The names in the Scarif Archives seem to lead to the Death Star, for every single name in the Archives (that is said aloud in the movie) seems to have a relevance to the Death Star as we know it. Stellarsphere means star-sized-sphere, Mark Omega means the Biggest mark, Pax Aurora means peaceful dawn and also War-Mantle, Cluster-Prism(the laser itself) and Black-Saber(a black light-saber), and also the Stardust, the last one is what remains after the Death Star finishes with its mark.

Were these names sketches for the Death Star in early development (outside the universe)?

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    I'm not quite sure what you are asking? Are you asking if the names were alternate names for Death Star? Commented Dec 18, 2016 at 0:45
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    scifi.stackexchange.com/q/147548/31051? Commented Dec 18, 2016 at 0:46
  • @JasonBaker - it's closely related, but I think at its core different. It's asking if they are all names for Death Star, and specifically about the important "Stardust" name Commented Dec 18, 2016 at 0:58
  • I'm asking if those names are actually variations of the same project (out of universe mostly) since they pretty much mean the same thing. An implied huge sphere that destroys things with a laser. @DVK-in-exile Commented Dec 18, 2016 at 1:05

1 Answer 1


If you're asking if these are the alternate names of Death Star, then no.

They seem to be separate projects, based on Alexander Freed's official RO novelization:

She spoke sternly, demanding Cassian’s attention as she read from the screen. “Project code names: Stellarsphere. Mark Omega. Pax Aurora…” Were all of them weapons like the Death Star, designed for terror and genocide? Had her father known about the others? She couldn’t afford to think about it—there were too many horrors down that road. “War-Mantle. Cluster-Prism. Black-Saber.”
(Chapter 19)

Note that these were code names for different projects, with different physical cartridges - not simply discarded names from Name-This-DS1-project game:

The cartridge was unlabeled, no different from any other. No different from the thousands surrounding her, except that her father had given his life to reveal it.
She wedged a boot against the stack for leverage, set a free hand on the handle of Mark Omega or Pax Aurora or Heartchopper or whatever ghastly thing the Empire’s scientists had thought up, and tugged at Stardust in the hand of the machine. The frozen arm clung tight; then she jerked the tape away and the arm bobbed loosely in the air.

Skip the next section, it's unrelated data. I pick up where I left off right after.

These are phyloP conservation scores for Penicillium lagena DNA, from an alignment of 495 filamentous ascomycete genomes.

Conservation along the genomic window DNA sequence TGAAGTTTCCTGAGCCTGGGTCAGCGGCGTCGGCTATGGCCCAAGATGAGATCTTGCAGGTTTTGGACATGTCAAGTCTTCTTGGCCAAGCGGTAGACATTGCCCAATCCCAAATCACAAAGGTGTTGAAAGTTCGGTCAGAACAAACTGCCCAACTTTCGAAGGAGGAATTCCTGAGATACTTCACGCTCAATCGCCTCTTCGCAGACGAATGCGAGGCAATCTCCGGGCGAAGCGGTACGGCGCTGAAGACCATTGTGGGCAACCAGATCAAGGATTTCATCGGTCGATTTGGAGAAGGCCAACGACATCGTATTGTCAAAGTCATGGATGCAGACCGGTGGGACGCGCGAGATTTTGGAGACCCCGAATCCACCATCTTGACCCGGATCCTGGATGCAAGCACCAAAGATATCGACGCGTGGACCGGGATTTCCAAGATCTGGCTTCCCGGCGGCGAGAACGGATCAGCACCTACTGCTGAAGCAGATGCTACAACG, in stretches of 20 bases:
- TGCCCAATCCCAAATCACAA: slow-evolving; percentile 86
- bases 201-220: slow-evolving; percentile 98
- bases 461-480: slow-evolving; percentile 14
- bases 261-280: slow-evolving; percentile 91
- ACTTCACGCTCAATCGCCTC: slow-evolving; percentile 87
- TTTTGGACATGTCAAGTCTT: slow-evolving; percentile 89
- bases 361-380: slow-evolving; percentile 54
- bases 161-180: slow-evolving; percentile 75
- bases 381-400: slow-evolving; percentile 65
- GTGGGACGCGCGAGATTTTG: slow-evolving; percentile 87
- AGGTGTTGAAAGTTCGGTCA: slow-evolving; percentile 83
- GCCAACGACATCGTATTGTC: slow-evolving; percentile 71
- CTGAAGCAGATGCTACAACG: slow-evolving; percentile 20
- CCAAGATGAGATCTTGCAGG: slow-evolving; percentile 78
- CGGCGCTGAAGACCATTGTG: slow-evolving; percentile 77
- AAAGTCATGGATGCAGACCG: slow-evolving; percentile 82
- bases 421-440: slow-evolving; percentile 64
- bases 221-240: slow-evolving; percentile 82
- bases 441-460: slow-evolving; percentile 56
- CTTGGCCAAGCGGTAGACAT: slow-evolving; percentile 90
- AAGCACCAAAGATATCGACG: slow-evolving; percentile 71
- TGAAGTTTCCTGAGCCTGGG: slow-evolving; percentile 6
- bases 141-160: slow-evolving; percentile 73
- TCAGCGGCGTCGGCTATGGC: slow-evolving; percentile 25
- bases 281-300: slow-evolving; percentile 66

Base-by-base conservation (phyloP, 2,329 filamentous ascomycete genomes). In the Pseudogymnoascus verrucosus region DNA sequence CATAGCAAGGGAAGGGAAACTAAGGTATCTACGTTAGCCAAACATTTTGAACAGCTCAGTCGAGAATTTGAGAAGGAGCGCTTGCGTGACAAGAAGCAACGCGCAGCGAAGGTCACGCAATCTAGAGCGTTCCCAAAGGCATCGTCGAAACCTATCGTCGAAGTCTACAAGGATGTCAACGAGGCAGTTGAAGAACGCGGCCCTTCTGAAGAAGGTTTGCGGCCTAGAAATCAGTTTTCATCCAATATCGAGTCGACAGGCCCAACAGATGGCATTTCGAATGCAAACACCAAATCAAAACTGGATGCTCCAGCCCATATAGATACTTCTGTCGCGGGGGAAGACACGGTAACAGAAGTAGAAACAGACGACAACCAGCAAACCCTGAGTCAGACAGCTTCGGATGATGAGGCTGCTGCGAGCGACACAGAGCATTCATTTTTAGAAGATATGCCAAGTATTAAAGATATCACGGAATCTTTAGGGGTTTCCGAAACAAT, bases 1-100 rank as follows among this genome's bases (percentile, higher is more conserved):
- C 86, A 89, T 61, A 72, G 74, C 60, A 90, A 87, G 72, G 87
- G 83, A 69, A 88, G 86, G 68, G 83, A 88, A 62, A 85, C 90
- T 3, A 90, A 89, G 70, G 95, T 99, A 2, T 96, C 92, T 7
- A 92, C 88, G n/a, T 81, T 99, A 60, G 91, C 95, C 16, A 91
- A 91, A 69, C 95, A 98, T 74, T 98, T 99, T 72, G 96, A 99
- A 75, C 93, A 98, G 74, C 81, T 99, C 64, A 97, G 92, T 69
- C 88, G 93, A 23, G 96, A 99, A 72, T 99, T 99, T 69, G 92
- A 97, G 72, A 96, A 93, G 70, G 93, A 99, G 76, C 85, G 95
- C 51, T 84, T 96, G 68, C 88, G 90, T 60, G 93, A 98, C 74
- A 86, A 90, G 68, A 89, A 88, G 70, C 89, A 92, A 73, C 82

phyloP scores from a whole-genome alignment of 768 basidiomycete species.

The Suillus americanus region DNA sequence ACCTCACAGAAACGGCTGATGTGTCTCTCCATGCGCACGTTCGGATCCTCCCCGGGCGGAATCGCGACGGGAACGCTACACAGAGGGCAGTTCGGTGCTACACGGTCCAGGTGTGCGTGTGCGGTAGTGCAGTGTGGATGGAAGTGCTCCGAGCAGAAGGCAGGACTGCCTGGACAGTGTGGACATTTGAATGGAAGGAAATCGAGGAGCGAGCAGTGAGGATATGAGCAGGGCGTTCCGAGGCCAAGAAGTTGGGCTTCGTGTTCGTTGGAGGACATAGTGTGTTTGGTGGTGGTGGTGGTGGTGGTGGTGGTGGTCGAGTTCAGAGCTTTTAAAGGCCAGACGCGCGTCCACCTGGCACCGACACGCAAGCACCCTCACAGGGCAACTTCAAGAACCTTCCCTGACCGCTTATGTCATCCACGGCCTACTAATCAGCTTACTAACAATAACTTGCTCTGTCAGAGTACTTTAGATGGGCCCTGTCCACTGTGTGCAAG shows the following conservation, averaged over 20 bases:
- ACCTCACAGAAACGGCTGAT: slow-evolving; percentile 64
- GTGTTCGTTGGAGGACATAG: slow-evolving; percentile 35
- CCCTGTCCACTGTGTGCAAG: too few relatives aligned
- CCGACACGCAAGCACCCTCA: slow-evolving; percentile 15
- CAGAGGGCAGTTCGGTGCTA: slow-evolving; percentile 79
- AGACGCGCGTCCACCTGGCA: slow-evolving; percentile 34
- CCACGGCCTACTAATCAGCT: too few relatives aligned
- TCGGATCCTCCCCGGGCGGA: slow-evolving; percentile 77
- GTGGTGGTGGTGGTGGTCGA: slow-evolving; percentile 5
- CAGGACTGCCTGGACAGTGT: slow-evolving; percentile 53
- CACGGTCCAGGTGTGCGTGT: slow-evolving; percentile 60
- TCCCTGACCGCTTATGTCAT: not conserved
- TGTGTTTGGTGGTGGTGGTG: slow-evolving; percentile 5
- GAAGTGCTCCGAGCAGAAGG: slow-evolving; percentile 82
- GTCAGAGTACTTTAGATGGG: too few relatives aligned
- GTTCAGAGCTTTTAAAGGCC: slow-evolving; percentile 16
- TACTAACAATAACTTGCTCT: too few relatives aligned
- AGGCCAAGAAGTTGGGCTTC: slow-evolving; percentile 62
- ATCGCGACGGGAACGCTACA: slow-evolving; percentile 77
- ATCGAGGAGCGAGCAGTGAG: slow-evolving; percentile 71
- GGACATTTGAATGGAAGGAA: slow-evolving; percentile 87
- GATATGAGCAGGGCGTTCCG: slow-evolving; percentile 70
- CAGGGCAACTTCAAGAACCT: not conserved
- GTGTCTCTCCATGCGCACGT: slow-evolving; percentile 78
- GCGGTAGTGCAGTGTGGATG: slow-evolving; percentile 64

However, as this answer by Jason Baker indicates, they may possibly have been separate projects that were covering pieces of technology in DS sub-components (tractor beams, hyperdrive etc...)

Ironically, you were right to pick up the point that "Stardust" name is special, though your guess was wrong as to why. Stardust has nothing to do with what remains after Death Star shoots. It's an affectionate childhood nickname Galen had for his daughter Jyn.

“I love you, Stardust.”
“I love you, too, Papa.”

Papa looked at her kindly. Jyn thought she’d surprised him, in a good way. “Stardust. Don’t ever change.”
(Chapter 3)

and that's how she knew which file she needed:

And she stopped.
The next name stood out with burning intensity, so obvious she might have found it by touch.
“What?” Cassian asked.
“Stardust,” Jyn said. “It’s that one.”
“How do you know that?” Curiosity and urgency mixed in his voice, as if he wanted to say: Be sure.
Jyn was sure. “I know because it’s me.”
Cassian looked at her with astonishment. Then he turned back to the console, gripped the controls fiercely. “Kay, we need the file for Stardust!”
(Chapter 19)

  • I know the significance of Stardust and why she knew it was the plan for the Death Star but the other names seem to be variations of names for the Death Star since they all mean quite the same thing with different words. Commented Dec 18, 2016 at 1:03
  • @BalinsonofFundin - you expect imagination from a bunch of Imperial bureaucrats? :) Commented Dec 18, 2016 at 1:05
  • i expect imagination from the same people that brought us 7 more movies based on a floating sphere of death. Commented Dec 18, 2016 at 1:06
  • @BalinsonofFundin - heh :) Commented Dec 18, 2016 at 1:08

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